Given the proliferation of psychiatric diagnoses, it is not surprising that psychiatric comorbidity also is encountered frequently. High rates of psychiatric comorbidity have been observed in numerous clinical and epidemio-logic samples [35-39].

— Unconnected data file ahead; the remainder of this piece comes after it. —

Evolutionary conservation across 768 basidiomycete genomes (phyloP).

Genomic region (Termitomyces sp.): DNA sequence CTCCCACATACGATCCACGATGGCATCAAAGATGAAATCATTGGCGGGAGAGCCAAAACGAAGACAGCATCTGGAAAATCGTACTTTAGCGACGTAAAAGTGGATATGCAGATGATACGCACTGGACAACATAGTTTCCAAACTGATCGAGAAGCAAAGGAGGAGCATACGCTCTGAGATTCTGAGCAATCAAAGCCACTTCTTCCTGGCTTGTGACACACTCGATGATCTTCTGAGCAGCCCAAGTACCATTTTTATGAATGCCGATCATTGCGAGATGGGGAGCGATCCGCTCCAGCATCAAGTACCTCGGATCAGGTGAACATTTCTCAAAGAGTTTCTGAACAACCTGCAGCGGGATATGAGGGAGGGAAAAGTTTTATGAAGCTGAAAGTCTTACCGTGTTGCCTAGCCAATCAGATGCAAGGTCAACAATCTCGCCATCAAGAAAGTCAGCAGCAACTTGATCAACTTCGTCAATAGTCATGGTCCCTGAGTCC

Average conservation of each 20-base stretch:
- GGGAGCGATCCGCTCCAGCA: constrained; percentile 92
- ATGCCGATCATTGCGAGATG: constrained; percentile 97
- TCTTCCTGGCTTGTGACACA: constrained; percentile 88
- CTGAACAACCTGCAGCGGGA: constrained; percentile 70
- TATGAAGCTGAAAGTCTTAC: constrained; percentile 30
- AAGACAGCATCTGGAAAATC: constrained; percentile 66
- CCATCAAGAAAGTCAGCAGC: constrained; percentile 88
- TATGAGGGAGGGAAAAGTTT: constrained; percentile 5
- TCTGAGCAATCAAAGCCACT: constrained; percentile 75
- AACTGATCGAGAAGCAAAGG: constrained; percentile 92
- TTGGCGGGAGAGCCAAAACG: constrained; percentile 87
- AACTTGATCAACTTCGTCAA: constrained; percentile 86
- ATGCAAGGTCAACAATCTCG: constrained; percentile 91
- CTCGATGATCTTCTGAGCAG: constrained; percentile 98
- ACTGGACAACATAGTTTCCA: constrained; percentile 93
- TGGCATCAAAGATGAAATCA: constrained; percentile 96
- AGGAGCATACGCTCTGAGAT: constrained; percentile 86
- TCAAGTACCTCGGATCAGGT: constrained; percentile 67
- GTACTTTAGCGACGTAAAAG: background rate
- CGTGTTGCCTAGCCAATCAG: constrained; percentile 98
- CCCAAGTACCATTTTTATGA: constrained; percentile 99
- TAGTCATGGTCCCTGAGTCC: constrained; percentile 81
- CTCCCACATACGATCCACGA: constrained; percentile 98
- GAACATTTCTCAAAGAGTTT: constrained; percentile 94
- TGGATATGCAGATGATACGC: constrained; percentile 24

As can be anticipated, somatoform disorders also are accompanied frequently by other mental disorders. A high comorbidity of somatoform disorders and especially anxiety or depressive disorders was a common finding in previous studies [25,40]. A recent study in a primary care setting demonstrated that 26% of patients who had a somatoform disorder also had an anxiety or depressive disorder. Conversely, 54% of all patients who had an anxiety or depressive disorder also had a somatoform disorder . Several investigators have studied psychiatric comorbidity for the specific sub-categories of somatoform disorders in the community, primary care patients, and psychiatric patients. Concerning SD, depressive disorders have been diagnosed in 55% to 94% of patients who have SD, panic disorder has been diagnosed in 26% to 45% of patients who have SD, and phobic disorder has been diagnosed in 25% to 39% of patients who have SD ; the higher rates usually are found in psychiatric patients. Of patients who had SD in the primary care setting, 34% met the diagnostic criteria for generalized anxiety disorder . Additionally, excessive co-occurrence of personality disorders has been found; structured interviews documented that 23% of patients who had SD in the primary care setting had one personality disorder and 37% had two or more personality disorders . The four most frequently identified personality disorders were avoidance (27%), paranoia (21%), self-defeating (19%), and obsessive-compulsive (17%) . Studies in primary care outpatients who had hypochondriasis demonstrated that 62% to 88% had one or more additional clinical psychiatric disorder; the overlap was greatest with depressive (44%-55% for any depressive disorder) and anxiety (22%-86% for any anxiety disorder) disorders . Likewise, patients who have body dysmorphic disorder have a current prevalence of 59% for major depression and a lifetime prevalence of 83%; they also have a 35% lifetime prevalence for primary social phobia and an 11% lifetime prevalence for panic disorder .